Invest in sexual reproductive health

Monday July 15 2019
letter001pix

This week the world is celebrating World Population Day - a day that has been celebrated since 1989 to drive attention towards population issues and how they affect overall economic growth, health, the environment and many other world issues. Uganda this year is commemorating World Population Day under the theme: ‘Renewing the promise to empower Uganda’s youth to drive socio-economic transformation.’

This conversation is timely, given the factthat Uganda’s population remains largely young, constituting 78 per cent of the total population, according to the 2014 National Population Census.
Of course, this huge population presents two scenarios: If this population is harnessed, it can be turned into a productive force as a global outsourcing market. Uganda has a big educated work force capable of meeting the global demand of a skilled work force and in turn, greatly contribute to global development.

This is key since Uganda is working towards achieving middle income status by 2020 and must leverage its ever growing human capital. This puts the youthful population at the centre of driving this progress. Besides, a big youthful population has the potential to create social, economic and political problems if not managed well. Uganda’s ever-growing contraception need is one such problem.
Many young people continue to face significant (sexual and reproductive health and rights (SRHR) challenges such as limited access to youth-friendly health services, including information on SRHR and family planning.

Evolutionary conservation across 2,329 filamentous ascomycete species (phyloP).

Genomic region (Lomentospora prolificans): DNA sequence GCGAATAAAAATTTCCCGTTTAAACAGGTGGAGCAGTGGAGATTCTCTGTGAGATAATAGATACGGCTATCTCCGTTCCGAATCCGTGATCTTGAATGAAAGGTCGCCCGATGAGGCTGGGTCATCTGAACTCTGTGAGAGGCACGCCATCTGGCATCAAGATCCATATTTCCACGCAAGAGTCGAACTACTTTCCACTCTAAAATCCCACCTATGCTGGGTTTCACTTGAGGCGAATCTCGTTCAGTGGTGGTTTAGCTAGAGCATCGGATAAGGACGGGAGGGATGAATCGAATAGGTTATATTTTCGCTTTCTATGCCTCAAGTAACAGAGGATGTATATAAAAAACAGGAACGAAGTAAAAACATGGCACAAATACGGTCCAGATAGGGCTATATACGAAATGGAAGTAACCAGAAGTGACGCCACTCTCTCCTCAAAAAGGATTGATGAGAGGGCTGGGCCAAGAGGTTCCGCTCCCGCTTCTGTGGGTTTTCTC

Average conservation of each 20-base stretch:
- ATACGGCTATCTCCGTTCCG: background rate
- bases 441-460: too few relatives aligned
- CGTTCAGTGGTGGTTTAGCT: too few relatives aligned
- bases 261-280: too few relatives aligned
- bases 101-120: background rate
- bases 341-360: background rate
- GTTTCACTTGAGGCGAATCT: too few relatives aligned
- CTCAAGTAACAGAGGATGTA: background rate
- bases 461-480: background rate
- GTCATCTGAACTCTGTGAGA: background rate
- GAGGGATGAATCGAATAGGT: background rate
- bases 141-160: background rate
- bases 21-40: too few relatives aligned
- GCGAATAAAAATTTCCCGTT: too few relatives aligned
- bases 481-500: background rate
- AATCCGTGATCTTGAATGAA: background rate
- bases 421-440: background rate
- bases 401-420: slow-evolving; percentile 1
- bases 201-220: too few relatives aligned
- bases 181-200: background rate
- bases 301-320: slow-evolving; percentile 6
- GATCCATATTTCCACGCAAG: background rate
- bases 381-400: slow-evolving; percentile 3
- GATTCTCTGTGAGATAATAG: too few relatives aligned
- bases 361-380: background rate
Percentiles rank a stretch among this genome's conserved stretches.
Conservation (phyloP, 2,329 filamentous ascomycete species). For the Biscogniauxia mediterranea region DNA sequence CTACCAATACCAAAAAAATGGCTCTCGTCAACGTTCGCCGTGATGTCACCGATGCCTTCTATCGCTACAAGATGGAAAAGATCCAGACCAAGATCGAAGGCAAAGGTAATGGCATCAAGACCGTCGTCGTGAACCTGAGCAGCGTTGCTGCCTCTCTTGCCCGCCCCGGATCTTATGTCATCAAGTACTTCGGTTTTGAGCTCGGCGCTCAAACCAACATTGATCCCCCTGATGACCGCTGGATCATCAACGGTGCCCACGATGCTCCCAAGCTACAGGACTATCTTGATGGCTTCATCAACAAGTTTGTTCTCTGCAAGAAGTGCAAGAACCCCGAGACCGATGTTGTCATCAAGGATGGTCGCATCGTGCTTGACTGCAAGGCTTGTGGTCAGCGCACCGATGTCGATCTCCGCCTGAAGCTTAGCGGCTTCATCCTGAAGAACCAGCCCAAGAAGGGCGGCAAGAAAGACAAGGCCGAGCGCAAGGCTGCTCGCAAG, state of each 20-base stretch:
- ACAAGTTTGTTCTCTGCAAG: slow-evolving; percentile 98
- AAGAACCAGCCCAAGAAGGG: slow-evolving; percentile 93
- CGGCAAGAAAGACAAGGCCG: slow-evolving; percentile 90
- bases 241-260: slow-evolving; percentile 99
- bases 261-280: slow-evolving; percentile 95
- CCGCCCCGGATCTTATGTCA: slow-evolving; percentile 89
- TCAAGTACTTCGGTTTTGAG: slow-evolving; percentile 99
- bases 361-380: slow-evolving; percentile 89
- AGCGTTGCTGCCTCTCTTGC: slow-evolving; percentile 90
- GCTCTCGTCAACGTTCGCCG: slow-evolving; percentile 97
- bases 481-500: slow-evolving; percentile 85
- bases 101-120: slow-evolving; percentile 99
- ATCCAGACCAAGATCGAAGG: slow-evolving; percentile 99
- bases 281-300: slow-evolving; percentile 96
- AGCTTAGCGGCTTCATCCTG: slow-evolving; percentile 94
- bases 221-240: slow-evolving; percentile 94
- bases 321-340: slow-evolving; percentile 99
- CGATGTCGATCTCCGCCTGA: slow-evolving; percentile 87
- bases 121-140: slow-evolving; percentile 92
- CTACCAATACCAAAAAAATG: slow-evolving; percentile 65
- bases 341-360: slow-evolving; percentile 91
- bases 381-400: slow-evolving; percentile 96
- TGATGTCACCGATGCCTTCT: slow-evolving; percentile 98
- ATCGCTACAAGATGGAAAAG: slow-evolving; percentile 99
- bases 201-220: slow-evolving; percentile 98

According to a 2018 study done by Guttmacher Institute titled; “Adding It Up: Investing in Contraception and Maternal and Newborn Health for Adolescents in Uganda,” an estimated 648,000 women aged 15 to 19 in Uganda are sexually active and did not want a child in the next two years. However, among this group, more than 60 per cent had an unmet need for modern contraception, meaning that they either did not use any contraceptive method or used a traditional method of contraception.

Subsequently, Uganda is faced with SRHR-related issues, including teenage pregnancy. The 2016 Uganda Demographic Health Survey indicates that 25 per cent (one in four girls) between the ages of 15 to 19, have either began childbearing or have already had a child. This is exacerbated by the prevalence of risky sexual behaviour among young people resulting in high STI and HIV prevalence, among other things. With evidence showing that behaviourial change is more likely to happen at an earlier stage, the government has developed a number of policies that address some of these SRHR concerns. They include the National Adolescent Health Policy, the National Framework on Sexuality Education and the National School Health Policy.

Attempts to expedite the passing and implementation of these policies has not been prioritised, which has left young people with few options when trying to meet their SRHR needs. The effect of this with reference to the above-mentioned statistics is that young people are constantly in a dilemma on how and where to access accurate and relevant information on adolescents and young peoples’ sexual reproductive health and rights.

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Therefore, to change this narrative, critical investments ought to be made now to protect young people’s access to sexual reproductive health and rights. This can be done through passing and implementing policies such as the School Health Policy that provides the youth with an opportunity to access the much needed SRHR information to make decisions that can influence their overall future.

Humphrey Nabimanya,
humphrey@reachahand.org

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